In 96-well plates, cell viability was assessed after 24 hours of treatment with nanostructures using MTT assay, where yellow soluble tetrazolium salt is converted to purple formazan crystals. MTT was dissolved in PBS (5 mg/mL) and 15 μL was added per well. After 3 hours, solubilization detergent (10% SDS, 0.01 M HCl) was added (100 μL/well). Spectrophotometer readings were performed on the following day at 570 nm on an Infinite200 PRO microplate reader (Tecan Group Ltd). Cell viability was expressed as the percentage of the control group viability, which was 100%. Calculations were performed from the following formula: ABStest/ABScontrol×100%, where “ABStest” is the absorbance of wells exposed to the treatment and “ABScontrol” is the mean absorbance of control wells.
After 24 hours of treatment, cells on 6- or 12-well plates were removed from media. The cells were gently washed twice with PBS and detached from plates using cell scrapers. After collecting the cells with round-bottom 2 mL tubes, the cells were centrifuged for 5 minutes at 1,200 rpm and the supernatant was replaced with freshly prepared lysis buffer from PureLink™ RNA Mini Kit (Thermo Fisher Scientific), which was further used for total RNA isolation. Cells were homogenized using TissueLyser LT (Qiagen, Germantown, MD, USA) with a pre-frosted adapter at 50 Hz for 5 minutes, followed by centrifugation for 10 minutes at 1,200 rpm. The supernatant was transferred to new tubes and mixed with one volume of 70% ethanol and then transferred on a spin cartridge. Further steps were performed according to the manufacturer’s protocol. The RNA concentration in each sample after isolation was determined using the NanoDrop 2000 (Thermo Fisher Scientific).
The RNA level in all samples was equalized, and 10 μL of sample was used for cDNA synthesis using the High-Capacity cDNA Reverse Transcription Kit (Thermo Fisher Scientific). The procedure was performed according to the manufacturer’s protocol with the following cycle conditions: 10 minutes at 25°C, 120 minutes at 37°C and 5 minutes at 4°C, using the 2720 Thermal Cycler (Thermo Fisher Scientific). cDNA concentration was measured with the NanoDrop 2000, and samples were diluted to 20 ng/μL in RNase/DNase-free water. Diluted and undiluted samples were kept at −20°C.
Gene expression at the mRNA level was determined using the ΔΔCT relative quantification real-time PCR method. In the experiment, the expression levels of genes for the previously studied cytochromes CYP1A2, CYP2D6 and CYP3A4, for two other cytochromes vastly expressed in the liver: CYP2B6 and CYP2E1, as well as the receptors responsible for cytochrome gene expression regulation: pregnane X receptor (PXR), constitutive androstane receptor (CAR) and aryl hydrocarbon receptor (AhR) were measured. β-actin and glyceraldehyde 3-phosphate dehydrogenase (GAPDH) were used as housekeeping genes. Relative gene expression (fold change [FC]) was calculated from the formula 2−ΔΔCT, where ΔΔCT=ΔCT of a control − ΔCT of a treated sample and ΔCT=mean CT of β-actin and GAPDH − CT of a target gene. The reaction was performed using the Step One™ Real-Time PCR System (Thermo Fisher Scientific) with the following settings: 95°C for 10 minutes, followed by 40 cycles of 95°C for 15 seconds and 60°C for 60 seconds. The reaction was set for 20 μL volume using 500 nM primer concentration (details in Table 1), Power SYBR™ Green PCR Master Mix (Thermo Fisher Scientific) and 50 ng of cDNA template.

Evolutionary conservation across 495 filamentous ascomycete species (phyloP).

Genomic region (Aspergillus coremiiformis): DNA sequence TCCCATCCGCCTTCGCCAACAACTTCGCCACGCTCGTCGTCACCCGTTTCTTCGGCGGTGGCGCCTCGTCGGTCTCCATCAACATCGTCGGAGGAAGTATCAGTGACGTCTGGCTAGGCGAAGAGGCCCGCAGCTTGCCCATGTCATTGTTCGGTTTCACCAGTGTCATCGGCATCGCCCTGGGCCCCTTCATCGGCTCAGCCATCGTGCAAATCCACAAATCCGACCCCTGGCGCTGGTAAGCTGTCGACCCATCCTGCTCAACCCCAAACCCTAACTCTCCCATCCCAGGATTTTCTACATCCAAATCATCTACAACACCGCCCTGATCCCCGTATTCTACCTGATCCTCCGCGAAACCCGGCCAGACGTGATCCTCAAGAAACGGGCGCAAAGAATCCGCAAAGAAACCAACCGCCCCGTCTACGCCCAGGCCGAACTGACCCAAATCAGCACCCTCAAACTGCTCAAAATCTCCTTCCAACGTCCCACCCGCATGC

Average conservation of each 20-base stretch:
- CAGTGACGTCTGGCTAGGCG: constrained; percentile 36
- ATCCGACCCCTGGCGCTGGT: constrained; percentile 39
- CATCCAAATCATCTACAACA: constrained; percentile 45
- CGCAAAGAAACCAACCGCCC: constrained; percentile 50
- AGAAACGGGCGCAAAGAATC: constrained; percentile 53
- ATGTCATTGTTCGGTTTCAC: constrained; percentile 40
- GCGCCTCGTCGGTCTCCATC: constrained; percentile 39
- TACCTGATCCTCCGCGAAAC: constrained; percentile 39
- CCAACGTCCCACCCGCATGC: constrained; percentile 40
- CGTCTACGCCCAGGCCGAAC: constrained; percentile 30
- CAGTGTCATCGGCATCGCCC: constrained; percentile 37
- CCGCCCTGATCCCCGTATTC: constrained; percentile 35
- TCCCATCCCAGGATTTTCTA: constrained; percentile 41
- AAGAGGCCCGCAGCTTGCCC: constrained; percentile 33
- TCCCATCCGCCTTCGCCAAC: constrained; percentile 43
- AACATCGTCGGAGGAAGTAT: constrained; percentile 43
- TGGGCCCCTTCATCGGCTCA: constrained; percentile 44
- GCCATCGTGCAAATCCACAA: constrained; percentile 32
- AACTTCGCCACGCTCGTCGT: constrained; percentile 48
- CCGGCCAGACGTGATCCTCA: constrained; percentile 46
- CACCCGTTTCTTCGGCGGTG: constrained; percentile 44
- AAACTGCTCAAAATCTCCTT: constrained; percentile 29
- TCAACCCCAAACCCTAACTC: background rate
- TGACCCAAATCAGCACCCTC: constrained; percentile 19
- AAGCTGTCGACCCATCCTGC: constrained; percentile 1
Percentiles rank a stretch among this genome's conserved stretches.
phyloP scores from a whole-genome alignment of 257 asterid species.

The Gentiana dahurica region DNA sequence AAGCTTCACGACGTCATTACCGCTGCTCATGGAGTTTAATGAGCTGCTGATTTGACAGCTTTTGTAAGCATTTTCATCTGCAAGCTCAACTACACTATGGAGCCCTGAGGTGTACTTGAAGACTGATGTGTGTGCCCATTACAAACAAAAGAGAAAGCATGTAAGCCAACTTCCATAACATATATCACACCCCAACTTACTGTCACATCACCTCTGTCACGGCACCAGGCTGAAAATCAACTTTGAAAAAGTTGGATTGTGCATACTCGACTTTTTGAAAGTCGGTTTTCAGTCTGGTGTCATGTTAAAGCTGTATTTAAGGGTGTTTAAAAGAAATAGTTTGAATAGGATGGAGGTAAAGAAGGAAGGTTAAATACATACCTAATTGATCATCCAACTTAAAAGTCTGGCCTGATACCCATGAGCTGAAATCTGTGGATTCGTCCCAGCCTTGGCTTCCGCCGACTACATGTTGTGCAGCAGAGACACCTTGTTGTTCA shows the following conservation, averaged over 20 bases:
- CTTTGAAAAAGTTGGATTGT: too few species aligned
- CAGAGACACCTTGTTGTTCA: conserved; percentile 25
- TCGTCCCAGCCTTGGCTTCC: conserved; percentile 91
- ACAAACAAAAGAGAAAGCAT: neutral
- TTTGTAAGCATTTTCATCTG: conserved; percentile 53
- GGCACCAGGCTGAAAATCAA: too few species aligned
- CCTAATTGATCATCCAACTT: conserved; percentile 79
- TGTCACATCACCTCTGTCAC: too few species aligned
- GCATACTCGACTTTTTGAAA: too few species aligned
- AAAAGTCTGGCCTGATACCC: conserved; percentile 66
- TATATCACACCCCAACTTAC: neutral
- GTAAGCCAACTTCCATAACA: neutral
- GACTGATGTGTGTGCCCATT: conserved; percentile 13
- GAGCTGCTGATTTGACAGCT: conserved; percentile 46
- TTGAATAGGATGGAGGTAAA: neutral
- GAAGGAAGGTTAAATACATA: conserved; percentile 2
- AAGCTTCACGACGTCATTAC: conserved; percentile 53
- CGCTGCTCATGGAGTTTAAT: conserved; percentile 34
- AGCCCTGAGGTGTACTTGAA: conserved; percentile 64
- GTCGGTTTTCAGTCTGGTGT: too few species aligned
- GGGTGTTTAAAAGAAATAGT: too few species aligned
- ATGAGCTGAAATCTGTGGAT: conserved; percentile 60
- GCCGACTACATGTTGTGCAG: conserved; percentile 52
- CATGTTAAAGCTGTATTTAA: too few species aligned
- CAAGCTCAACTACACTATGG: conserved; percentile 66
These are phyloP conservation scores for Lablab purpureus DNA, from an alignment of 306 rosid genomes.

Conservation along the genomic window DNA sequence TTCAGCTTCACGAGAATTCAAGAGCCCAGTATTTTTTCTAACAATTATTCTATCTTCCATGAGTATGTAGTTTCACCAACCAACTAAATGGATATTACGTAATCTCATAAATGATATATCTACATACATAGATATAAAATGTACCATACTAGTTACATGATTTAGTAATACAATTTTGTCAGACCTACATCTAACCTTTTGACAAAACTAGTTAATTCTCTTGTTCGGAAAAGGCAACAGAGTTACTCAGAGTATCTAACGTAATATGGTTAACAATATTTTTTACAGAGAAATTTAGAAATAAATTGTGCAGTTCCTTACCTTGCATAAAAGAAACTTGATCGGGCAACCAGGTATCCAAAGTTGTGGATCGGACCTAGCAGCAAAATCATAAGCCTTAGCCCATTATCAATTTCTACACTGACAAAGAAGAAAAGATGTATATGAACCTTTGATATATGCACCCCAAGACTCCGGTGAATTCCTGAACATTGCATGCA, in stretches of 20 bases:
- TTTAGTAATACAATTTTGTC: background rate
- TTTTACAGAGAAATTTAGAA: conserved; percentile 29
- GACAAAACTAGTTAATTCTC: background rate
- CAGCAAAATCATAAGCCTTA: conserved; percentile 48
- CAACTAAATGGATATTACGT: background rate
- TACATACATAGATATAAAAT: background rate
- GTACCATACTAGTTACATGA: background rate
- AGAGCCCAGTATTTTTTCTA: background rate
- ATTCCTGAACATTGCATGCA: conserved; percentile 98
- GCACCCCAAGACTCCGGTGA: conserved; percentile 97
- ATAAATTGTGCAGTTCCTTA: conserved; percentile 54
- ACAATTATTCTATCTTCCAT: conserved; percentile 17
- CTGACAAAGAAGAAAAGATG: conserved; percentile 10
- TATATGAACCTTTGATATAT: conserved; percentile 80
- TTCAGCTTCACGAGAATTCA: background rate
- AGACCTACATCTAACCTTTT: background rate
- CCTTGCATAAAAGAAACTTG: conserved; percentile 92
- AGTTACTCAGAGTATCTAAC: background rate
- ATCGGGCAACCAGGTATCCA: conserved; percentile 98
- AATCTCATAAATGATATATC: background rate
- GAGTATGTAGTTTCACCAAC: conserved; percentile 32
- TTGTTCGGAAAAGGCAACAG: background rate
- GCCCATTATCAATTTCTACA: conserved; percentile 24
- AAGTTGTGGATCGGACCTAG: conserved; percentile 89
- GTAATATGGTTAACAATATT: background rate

Table 1 Sequence of primers used in the presented study
Data for zeta potential and hydrodynamic diameter changes as well as cell viability were analyzed using one-factorial analysis of variance with Statgraphics Centurion XVI (StatPoint Technologies, Warrenton, VA, USA). Differences between groups were tested with Tukey’s post hoc test. Data for gene expression were analyzed using t-tests. Differences at P<0.05 were considered significant.
Nanostructures and CYP450–nanostructure complexes physicochemical characterization
DN, GO and GN morphology inspected by TEM is presented in Figure 2. Zeta potential, size calculated on the basis of TEM pictures and the average hydrodynamic diameter measured by dynamic light scattering are presented in Table 2. DN and GN nanoparticles had sizes <10 nm, while the size of GO platelets was ~>1 μm. The obtained results for zeta potential measurements, which were >25 mV for all the nanostructures (−25.6 mV for DN, −39.7 mV for GO and 26.7 mV for GN) indicated the high degree of stability of hydrocolloids.
Figure 2 Transmission electron microscopic images of nanoparticles. Scale bar=200 nm.
Table 2 Physicochemical properties of the nanostructures used in the study
Changes in the hydrodynamic diameter and zeta potential of microsomes (Baculosomes) incubated with increasing concentrations of DN, GO and GN are shown in Figure 3. Values for control samples of microsomes without nanoparticles (marked as 0 mg/L) differed between series, since they were calculated from independent measurements. DN almost did not affect the diameter (Figure 3A–C) or zeta potential (Figure 3D–F) of the microsomes expressing CYP1A2, CYP2D6 and CYP3A4 isoenzymes, whereas GO and GN visibly increased the diameter of the microsomes, especially for the Baculosomes expressing CYP1A2 and CYP3A4 isoenzymes (>1,000 nm in comparison to ~300 nm in 0 mg/L samples). GN also shifted zeta potential of the microsomes from highly negative (−37, −31 and −42 mV for CYP1A2, CYP2D6 and CYP3A4, respectively) toward more positive values (−2, −16 and −30 mV for CYP1A2, CYP2D6 and CYP3A4, respectively) and GO shifted the values toward more negative values (−43, −44 and −48 mV for 1A2, 2D6 and 3A4, respectively), which indicates the impact of GO and GN on the stability of microsome hydrocolloids and the occurrence of physicochemical interactions between the nanostructures and microsomes expressing the CYP enzymes. All the changes induced by GO and GN were concentration dependent.